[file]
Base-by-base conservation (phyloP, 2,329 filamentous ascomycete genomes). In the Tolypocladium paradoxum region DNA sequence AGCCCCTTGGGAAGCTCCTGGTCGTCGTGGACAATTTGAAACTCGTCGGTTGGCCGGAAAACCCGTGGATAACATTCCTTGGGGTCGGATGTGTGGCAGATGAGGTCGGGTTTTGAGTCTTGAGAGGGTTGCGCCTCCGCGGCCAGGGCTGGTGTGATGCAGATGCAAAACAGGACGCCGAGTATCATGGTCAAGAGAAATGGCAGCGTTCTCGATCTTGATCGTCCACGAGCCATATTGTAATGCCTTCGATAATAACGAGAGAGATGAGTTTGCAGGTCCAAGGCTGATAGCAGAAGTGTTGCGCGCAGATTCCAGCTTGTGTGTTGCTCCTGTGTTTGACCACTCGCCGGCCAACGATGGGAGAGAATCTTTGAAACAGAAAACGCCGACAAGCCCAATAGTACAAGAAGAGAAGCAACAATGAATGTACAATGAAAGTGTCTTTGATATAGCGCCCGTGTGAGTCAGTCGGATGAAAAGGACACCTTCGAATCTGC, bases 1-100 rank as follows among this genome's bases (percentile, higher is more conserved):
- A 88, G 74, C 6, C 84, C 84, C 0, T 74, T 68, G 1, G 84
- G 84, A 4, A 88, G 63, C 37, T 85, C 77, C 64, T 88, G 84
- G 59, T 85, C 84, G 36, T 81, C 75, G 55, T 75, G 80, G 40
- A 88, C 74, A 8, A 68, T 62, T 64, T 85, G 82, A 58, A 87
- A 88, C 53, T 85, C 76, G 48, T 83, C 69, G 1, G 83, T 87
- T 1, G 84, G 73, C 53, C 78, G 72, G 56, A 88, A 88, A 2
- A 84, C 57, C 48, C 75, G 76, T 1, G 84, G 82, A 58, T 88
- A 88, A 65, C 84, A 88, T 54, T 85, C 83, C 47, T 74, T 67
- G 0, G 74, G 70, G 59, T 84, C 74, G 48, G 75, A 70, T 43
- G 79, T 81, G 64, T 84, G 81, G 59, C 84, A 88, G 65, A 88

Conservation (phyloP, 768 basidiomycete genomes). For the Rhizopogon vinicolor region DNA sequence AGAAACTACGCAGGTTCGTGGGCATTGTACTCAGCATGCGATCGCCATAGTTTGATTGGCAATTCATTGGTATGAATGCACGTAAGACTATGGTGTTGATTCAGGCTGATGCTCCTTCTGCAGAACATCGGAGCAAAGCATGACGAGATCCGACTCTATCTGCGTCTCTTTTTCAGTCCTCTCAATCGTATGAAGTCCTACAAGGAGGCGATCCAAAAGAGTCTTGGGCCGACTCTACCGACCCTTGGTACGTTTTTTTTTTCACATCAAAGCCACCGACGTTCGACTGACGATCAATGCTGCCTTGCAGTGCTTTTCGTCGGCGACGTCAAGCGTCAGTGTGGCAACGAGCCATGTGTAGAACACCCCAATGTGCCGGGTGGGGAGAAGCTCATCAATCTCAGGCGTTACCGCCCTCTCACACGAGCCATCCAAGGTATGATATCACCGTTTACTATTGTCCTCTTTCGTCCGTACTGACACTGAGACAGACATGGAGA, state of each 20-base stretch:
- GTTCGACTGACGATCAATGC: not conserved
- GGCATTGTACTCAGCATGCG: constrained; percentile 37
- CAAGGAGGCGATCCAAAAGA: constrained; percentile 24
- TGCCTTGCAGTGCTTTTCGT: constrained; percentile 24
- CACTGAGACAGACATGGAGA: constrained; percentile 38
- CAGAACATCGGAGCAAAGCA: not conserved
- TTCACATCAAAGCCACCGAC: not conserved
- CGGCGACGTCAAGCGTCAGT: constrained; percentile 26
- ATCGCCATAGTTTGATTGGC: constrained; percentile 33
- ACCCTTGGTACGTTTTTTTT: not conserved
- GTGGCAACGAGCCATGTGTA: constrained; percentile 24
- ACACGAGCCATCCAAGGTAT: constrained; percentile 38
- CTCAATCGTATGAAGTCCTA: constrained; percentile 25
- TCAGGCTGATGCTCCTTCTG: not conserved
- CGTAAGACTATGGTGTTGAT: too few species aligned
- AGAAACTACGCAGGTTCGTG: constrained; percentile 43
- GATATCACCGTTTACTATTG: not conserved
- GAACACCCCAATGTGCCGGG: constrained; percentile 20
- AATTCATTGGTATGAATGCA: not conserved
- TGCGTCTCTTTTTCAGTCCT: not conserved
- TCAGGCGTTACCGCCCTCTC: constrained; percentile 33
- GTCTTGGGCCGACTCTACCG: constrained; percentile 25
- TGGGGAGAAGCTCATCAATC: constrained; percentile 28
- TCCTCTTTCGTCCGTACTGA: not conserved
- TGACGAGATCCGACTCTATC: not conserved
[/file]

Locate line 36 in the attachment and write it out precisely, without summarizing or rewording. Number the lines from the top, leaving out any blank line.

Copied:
- TCCTCTTTCGTCCGTACTGA: not conserved